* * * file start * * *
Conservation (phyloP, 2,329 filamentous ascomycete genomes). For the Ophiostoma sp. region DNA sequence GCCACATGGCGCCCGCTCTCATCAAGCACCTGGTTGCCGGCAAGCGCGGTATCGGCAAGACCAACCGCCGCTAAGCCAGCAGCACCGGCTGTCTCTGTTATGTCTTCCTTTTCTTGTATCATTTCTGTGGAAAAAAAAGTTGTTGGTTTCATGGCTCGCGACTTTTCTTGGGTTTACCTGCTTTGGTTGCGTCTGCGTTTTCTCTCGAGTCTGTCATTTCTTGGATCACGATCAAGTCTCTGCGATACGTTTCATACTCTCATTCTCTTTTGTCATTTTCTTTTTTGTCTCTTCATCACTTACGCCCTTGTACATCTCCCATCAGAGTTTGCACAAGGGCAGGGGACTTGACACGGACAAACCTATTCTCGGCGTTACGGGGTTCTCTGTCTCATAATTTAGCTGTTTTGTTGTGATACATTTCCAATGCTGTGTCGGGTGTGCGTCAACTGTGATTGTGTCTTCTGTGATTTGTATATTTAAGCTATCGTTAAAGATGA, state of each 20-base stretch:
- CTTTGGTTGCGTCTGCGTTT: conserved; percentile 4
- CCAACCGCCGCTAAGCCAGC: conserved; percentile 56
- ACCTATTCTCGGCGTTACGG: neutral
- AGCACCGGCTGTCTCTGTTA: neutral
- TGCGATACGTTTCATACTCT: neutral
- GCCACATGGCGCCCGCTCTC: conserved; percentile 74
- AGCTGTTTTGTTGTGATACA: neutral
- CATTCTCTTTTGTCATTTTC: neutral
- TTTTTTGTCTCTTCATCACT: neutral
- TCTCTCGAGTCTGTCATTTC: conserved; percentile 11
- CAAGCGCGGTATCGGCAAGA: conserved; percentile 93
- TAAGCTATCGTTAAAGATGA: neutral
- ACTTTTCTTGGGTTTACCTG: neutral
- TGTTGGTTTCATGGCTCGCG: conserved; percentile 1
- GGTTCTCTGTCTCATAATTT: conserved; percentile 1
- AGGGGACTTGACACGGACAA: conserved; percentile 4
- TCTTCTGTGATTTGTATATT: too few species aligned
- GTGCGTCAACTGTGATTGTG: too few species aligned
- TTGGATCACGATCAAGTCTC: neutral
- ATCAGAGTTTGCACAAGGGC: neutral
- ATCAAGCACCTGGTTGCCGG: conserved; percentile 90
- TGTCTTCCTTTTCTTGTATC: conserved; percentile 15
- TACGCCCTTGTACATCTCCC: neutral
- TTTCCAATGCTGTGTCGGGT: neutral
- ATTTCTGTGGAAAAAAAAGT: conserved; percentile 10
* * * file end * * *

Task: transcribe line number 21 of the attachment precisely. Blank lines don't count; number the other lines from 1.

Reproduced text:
- ATCAGAGTTTGCACAAGGGC: neutral